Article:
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The next stage in the Hope Probe’s journey is the transition from the Capture Orbit to an acceptable Science Orbit in preparation for its primary science operations.

The Capture Orbit – an elliptical orbit lasting 40 hours, will take the Hope Probe as close as 1,000 km above Mars’ surface and as far as 49,380 km away from it.

In the Capture Orbit, the first image of Mars will be taken and transmitted to the MOC. Daily contact is then scheduled with the team back on Earth, enabling a quick turn-around of command sequence uploads and telemetry receipt.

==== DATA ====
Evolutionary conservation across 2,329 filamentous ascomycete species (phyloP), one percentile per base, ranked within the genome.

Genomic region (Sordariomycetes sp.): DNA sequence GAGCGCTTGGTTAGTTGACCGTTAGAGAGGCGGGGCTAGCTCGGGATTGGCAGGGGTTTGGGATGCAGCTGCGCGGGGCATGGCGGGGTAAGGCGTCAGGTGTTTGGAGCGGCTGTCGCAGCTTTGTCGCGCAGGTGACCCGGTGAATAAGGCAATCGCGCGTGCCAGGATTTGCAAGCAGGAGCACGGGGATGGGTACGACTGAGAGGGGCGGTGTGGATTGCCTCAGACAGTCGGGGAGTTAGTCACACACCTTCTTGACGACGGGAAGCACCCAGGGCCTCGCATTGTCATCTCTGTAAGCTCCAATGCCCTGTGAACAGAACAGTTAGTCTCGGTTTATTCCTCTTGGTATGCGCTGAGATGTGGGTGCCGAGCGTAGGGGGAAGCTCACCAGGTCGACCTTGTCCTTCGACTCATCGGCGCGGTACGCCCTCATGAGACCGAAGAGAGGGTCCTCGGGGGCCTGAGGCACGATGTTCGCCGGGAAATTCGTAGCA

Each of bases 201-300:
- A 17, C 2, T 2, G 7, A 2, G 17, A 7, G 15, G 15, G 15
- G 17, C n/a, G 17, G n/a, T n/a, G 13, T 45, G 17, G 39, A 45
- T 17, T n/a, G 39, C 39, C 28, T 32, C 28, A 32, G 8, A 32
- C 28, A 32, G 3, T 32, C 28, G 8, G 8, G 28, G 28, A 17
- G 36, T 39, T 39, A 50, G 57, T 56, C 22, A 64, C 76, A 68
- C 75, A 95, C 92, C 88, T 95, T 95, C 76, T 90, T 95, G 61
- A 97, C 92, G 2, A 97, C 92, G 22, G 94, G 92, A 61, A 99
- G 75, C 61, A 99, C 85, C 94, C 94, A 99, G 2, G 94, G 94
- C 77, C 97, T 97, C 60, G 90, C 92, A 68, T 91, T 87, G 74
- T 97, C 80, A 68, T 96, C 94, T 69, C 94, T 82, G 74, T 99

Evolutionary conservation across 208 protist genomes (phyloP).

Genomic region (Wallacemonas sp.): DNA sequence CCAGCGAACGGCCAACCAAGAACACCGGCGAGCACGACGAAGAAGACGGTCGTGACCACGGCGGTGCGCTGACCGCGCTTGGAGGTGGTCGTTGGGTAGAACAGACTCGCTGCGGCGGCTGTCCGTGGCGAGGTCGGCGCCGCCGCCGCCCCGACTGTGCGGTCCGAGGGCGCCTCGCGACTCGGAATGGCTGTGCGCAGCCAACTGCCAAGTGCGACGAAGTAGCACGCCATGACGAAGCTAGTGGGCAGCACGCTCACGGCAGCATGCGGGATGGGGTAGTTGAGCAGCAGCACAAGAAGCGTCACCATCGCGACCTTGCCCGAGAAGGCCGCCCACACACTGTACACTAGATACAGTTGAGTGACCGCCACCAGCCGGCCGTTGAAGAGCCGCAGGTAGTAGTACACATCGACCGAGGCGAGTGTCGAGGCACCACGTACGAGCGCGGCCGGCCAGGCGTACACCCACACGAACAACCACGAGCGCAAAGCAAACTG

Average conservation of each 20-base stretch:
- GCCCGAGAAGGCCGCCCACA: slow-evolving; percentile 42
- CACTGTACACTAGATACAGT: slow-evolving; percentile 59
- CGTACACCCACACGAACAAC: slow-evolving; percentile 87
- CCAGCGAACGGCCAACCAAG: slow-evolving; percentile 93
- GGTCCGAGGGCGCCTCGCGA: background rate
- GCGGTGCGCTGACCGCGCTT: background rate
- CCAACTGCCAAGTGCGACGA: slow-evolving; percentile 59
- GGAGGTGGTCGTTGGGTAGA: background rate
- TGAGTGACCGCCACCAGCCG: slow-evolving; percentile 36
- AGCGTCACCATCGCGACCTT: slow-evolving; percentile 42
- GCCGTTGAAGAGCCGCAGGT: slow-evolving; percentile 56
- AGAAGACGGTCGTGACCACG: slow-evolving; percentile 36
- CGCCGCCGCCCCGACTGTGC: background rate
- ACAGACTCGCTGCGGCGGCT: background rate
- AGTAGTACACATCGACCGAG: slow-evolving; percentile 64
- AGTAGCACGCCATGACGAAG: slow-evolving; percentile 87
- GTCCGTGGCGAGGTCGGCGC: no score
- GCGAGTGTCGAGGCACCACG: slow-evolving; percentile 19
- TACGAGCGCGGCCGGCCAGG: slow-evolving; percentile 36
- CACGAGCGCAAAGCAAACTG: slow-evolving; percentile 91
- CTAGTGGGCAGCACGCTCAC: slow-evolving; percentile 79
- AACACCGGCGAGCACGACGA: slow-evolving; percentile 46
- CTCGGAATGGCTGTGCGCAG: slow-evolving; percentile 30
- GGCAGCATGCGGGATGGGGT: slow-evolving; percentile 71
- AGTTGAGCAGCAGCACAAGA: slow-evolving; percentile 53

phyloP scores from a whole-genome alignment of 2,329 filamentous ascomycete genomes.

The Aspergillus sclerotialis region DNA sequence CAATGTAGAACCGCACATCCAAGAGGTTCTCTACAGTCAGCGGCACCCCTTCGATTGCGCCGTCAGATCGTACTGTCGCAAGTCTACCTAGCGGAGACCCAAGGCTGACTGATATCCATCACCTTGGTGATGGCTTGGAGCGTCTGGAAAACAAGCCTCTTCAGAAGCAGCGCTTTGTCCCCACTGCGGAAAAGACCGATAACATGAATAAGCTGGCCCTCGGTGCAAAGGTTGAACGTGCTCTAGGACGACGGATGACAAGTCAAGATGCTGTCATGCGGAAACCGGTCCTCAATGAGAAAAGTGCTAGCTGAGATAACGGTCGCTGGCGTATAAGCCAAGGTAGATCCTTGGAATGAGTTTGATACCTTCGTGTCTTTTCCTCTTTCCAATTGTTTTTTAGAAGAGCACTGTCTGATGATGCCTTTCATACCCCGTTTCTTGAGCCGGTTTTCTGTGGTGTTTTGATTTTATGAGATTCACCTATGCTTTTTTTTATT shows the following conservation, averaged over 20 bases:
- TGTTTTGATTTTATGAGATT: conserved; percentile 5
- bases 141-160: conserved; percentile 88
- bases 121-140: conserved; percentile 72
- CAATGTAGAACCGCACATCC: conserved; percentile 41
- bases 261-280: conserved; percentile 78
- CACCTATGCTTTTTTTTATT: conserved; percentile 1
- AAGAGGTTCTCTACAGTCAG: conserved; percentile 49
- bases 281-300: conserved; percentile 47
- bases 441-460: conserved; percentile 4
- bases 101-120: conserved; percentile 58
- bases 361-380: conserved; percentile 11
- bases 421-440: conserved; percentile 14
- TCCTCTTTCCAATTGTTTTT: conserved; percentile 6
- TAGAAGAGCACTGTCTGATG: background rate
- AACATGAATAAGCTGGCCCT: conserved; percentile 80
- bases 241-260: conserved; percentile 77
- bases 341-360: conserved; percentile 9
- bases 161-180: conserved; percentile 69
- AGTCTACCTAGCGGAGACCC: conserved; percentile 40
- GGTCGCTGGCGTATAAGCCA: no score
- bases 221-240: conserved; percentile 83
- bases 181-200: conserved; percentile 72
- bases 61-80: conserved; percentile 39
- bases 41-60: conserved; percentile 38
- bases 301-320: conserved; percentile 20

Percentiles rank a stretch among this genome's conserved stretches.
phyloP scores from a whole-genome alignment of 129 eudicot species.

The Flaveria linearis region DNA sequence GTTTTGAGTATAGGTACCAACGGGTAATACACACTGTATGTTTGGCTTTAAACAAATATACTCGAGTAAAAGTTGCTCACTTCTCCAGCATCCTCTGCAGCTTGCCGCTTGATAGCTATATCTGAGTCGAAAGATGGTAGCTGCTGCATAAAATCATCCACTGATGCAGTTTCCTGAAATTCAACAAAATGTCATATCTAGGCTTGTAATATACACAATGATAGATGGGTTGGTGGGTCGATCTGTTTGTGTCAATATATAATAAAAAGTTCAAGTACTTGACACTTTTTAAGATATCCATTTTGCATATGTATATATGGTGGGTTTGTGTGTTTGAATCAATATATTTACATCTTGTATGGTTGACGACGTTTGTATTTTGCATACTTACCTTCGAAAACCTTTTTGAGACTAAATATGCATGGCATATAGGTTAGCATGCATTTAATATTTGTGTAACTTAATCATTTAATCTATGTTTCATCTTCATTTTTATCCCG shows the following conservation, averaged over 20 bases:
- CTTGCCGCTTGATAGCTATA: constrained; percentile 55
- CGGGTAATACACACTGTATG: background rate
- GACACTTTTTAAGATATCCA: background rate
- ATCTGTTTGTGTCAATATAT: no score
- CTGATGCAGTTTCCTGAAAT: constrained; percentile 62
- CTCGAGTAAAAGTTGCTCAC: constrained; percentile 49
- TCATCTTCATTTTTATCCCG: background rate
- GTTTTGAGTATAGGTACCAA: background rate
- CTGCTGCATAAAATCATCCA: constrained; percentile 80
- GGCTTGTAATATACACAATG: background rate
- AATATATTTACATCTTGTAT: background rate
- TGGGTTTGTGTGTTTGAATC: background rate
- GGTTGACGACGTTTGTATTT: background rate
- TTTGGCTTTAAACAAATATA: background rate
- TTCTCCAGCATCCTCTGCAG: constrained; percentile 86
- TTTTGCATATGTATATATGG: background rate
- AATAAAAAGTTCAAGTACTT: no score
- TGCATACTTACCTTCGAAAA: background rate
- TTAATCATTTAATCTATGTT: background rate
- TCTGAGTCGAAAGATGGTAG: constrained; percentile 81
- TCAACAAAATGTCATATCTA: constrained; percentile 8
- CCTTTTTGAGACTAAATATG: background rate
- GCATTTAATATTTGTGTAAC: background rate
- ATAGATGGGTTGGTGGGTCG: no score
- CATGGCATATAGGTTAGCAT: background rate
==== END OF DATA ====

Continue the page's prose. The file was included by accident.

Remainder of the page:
After a period of testing and validation, spanning nearly 6 weeks from the Mars Orbit Insertion phase, the Hope Probe will move into the Science Orbit.

The Hope Probe will have an elliptical Science Orbit ranging between 20,000–43,000 km, with one complete orbit taking 55 hours. The mission’s highly innovative orbit is unique and will allow the Hope Probe to complete the first ever planet-wide, 24x7 picture of Mars’ atmospheric dynamics and weather.

The contact period with the MOC is limited to 6-8 hours, twice a week. During this time, it is expected that Hope Probe will transfer over 1 TB of novel data on Mars’ atmosphere and its dynamics.